Den of Antiquity

Dusting off old ideas and passing them off as new.

Never Create a RuntimeException

Don’t worry, this isn’t a post about “checked exceptions”.

Of course the post-title isn’t an iron-clad rule, but you really don’t have any excuse to have the following code in your application.

throw new RuntimeException("innocuous message");

You can catch them, and throw them again if caught.  But RuntimeException is just meant to be a super class for you to extend from for your own exceptions.  In any error situation, there is always a more application exception class that already exists. Or you can consider creating one for your app.

If the issue is with something passed into the method, you can always throw the very popular IllegalArgumentException.  Or, In the absolute worst case, you can always just throw a new IllegalStateException(), as that’s the most generic RuntimeException.

There are even handy libraries to replace your state and argument checking boiler plate code.  See Preconditions from Google Guava (formerly google collections), which is far more readable.
import static*;

public Object getCachedValue(Identifier id) { 
    Object value = cache.get(id);
    checkState("id not cached",value != null);
    return value;

Even in test code, you could probably throw an AssertionException instead, if your not using
asserts to test the state anyways.

A personal favorite of mine is UnsupportedOperationException, instead of a custom UnimplementedFeatureException.  Whenever code tries to do something that isn’t _supposed_ to work (yet).  Because, frankly, I’m quite often lazy, or just too busy to write everything at the start.

Furthermore, when you create your own RuntimeExceptions, consider sub-classing IllegalStateException or some other reasonable exception.  These super-classes, while adding no functionality, give hints to other developers about the intrinsic meaning behind these new exception their seeing.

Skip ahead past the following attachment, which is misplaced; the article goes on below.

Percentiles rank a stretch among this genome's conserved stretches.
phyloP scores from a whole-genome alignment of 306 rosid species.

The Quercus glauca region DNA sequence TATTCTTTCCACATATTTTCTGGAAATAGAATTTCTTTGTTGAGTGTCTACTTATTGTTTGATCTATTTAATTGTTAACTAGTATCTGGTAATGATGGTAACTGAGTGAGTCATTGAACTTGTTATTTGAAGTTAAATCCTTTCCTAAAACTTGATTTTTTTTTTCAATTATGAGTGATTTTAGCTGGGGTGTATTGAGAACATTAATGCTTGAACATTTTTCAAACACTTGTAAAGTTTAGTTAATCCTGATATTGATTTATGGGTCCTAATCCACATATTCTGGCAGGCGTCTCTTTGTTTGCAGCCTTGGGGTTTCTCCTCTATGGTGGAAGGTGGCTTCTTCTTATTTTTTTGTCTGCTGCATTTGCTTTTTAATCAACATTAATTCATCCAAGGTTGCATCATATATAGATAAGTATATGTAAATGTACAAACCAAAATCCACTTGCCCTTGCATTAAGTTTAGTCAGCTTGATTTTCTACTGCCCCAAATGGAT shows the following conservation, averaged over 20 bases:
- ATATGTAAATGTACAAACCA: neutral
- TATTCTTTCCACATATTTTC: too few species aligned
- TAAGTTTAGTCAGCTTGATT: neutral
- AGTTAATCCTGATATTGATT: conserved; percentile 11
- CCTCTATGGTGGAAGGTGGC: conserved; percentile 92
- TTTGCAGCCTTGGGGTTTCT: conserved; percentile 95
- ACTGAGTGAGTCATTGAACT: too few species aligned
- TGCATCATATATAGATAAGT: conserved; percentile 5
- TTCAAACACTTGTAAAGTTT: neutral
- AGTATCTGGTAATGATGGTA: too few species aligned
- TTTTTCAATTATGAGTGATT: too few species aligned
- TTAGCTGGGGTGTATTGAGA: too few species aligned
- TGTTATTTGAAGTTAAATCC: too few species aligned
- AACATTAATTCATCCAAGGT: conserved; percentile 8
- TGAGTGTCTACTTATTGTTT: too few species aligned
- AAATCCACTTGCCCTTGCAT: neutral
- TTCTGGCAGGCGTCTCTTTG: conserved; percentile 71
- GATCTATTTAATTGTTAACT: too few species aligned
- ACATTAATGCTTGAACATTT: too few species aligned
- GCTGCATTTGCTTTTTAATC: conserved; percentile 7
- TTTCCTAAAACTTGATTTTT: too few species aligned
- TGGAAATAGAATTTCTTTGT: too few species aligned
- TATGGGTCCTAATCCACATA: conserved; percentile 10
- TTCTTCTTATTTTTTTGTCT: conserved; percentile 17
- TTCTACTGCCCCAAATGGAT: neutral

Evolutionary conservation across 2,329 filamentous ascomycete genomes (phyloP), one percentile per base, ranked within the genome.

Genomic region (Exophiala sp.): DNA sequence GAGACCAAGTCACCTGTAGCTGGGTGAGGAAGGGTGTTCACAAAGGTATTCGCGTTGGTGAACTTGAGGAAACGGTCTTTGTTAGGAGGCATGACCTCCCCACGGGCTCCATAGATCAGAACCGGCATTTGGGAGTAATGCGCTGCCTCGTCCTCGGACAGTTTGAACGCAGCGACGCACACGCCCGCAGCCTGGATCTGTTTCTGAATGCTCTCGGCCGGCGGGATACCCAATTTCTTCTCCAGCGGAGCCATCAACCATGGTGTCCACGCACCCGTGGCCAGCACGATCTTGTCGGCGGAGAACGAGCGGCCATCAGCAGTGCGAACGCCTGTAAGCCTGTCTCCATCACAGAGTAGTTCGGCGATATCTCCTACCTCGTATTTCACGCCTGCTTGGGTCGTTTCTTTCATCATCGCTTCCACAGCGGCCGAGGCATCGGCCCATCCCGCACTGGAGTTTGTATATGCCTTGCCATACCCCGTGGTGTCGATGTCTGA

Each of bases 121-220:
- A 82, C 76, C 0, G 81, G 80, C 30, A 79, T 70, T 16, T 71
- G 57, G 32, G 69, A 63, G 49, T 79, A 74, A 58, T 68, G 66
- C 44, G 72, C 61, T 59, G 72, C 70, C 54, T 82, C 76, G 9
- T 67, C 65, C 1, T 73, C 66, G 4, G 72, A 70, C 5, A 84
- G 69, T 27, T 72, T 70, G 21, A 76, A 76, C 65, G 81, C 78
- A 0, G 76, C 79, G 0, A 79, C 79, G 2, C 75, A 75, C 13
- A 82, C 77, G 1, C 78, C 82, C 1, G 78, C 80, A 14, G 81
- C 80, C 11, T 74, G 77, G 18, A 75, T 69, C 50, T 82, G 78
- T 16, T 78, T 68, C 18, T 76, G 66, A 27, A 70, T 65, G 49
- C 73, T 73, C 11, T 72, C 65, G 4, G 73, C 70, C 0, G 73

That is one fascist thinking, I'd say :D
Right on. IMO, Throwable, Exception, RuntimeException, and Error needed to be made abstract.
Thanks for the opinion.
But I still do not see any point in subclassing RuntimeException. Does it help anything except for the code to look prettier? Unchecked XYZMySpecialException may in my experience create much more confusion than simple RuntimeException. You may end up with your junior programmers simply catching and ignoring everything subclassed from Exception in that piece of code. Or make them attracted to throw them in other places it was supposed to be thrown.
That it was designed just to be subclassed? Who says? Would not it be abstract then?
The only point of subclassing unchecked exception is to provide some extra information for the exposed class/method's user. Unless you are trying to collect some runtime statistics everyone needs to look at the exception message anyway.
I do throw IllegalArgumentException-s in case an input argument is wrong. But that is the only small sacrifice I am willing to take with this. Any RuntimeException should in my view represent a truly exceptional and and unexpected situation. And which should really not happen in production.
Your arguments, in my opinion, go well for checked exceptions. Throwing whose has its non-academic purpose in production code too.